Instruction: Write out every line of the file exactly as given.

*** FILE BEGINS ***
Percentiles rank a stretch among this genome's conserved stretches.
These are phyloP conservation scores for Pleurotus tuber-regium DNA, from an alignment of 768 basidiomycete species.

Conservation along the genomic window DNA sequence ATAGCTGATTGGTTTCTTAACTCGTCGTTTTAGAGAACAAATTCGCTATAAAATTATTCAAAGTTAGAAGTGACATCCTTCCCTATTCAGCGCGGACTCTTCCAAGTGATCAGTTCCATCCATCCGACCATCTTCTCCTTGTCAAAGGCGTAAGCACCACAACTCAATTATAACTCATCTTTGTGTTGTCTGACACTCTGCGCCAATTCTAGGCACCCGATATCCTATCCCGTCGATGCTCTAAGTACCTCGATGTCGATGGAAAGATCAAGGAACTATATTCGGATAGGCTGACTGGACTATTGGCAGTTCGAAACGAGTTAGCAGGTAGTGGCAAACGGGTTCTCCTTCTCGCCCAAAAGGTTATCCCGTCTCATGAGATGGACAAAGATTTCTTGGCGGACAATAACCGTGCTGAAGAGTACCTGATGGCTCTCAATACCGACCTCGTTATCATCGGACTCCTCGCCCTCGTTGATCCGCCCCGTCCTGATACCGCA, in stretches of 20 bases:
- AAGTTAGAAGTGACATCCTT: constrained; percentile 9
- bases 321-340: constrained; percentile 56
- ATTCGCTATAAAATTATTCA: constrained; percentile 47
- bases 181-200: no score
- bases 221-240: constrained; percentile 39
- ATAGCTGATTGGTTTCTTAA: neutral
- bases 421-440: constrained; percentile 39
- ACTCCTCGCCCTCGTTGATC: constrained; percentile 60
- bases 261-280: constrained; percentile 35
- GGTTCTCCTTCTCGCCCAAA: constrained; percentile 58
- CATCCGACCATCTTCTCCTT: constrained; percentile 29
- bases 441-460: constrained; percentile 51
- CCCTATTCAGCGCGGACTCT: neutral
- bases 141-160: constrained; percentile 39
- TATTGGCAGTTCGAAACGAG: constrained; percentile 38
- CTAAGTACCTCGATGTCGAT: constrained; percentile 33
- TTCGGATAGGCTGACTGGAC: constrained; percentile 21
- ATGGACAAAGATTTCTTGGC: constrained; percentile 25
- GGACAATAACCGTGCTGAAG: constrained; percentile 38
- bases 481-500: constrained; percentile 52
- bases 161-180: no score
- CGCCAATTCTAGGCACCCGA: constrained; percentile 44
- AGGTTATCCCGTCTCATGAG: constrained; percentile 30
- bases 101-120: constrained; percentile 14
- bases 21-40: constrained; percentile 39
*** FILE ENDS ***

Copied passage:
Percentiles rank a stretch among this genome's conserved stretches.
These are phyloP conservation scores for Pleurotus tuber-regium DNA, from an alignment of 768 basidiomycete species.

Conservation along the genomic window DNA sequence ATAGCTGATTGGTTTCTTAACTCGTCGTTTTAGAGAACAAATTCGCTATAAAATTATTCAAAGTTAGAAGTGACATCCTTCCCTATTCAGCGCGGACTCTTCCAAGTGATCAGTTCCATCCATCCGACCATCTTCTCCTTGTCAAAGGCGTAAGCACCACAACTCAATTATAACTCATCTTTGTGTTGTCTGACACTCTGCGCCAATTCTAGGCACCCGATATCCTATCCCGTCGATGCTCTAAGTACCTCGATGTCGATGGAAAGATCAAGGAACTATATTCGGATAGGCTGACTGGACTATTGGCAGTTCGAAACGAGTTAGCAGGTAGTGGCAAACGGGTTCTCCTTCTCGCCCAAAAGGTTATCCCGTCTCATGAGATGGACAAAGATTTCTTGGCGGACAATAACCGTGCTGAAGAGTACCTGATGGCTCTCAATACCGACCTCGTTATCATCGGACTCCTCGCCCTCGTTGATCCGCCCCGTCCTGATACCGCA, in stretches of 20 bases:
- AAGTTAGAAGTGACATCCTT: constrained; percentile 9
- bases 321-340: constrained; percentile 56
- ATTCGCTATAAAATTATTCA: constrained; percentile 47
- bases 181-200: no score
- bases 221-240: constrained; percentile 39
- ATAGCTGATTGGTTTCTTAA: neutral
- bases 421-440: constrained; percentile 39
- ACTCCTCGCCCTCGTTGATC: constrained; percentile 60
- bases 261-280: constrained; percentile 35
- GGTTCTCCTTCTCGCCCAAA: constrained; percentile 58
- CATCCGACCATCTTCTCCTT: constrained; percentile 29
- bases 441-460: constrained; percentile 51
- CCCTATTCAGCGCGGACTCT: neutral
- bases 141-160: constrained; percentile 39
- TATTGGCAGTTCGAAACGAG: constrained; percentile 38
- CTAAGTACCTCGATGTCGAT: constrained; percentile 33
- TTCGGATAGGCTGACTGGAC: constrained; percentile 21
- ATGGACAAAGATTTCTTGGC: constrained; percentile 25
- GGACAATAACCGTGCTGAAG: constrained; percentile 38
- bases 481-500: constrained; percentile 52
- bases 161-180: no score
- CGCCAATTCTAGGCACCCGA: constrained; percentile 44
- AGGTTATCCCGTCTCATGAG: constrained; percentile 30
- bases 101-120: constrained; percentile 14
- bases 21-40: constrained; percentile 39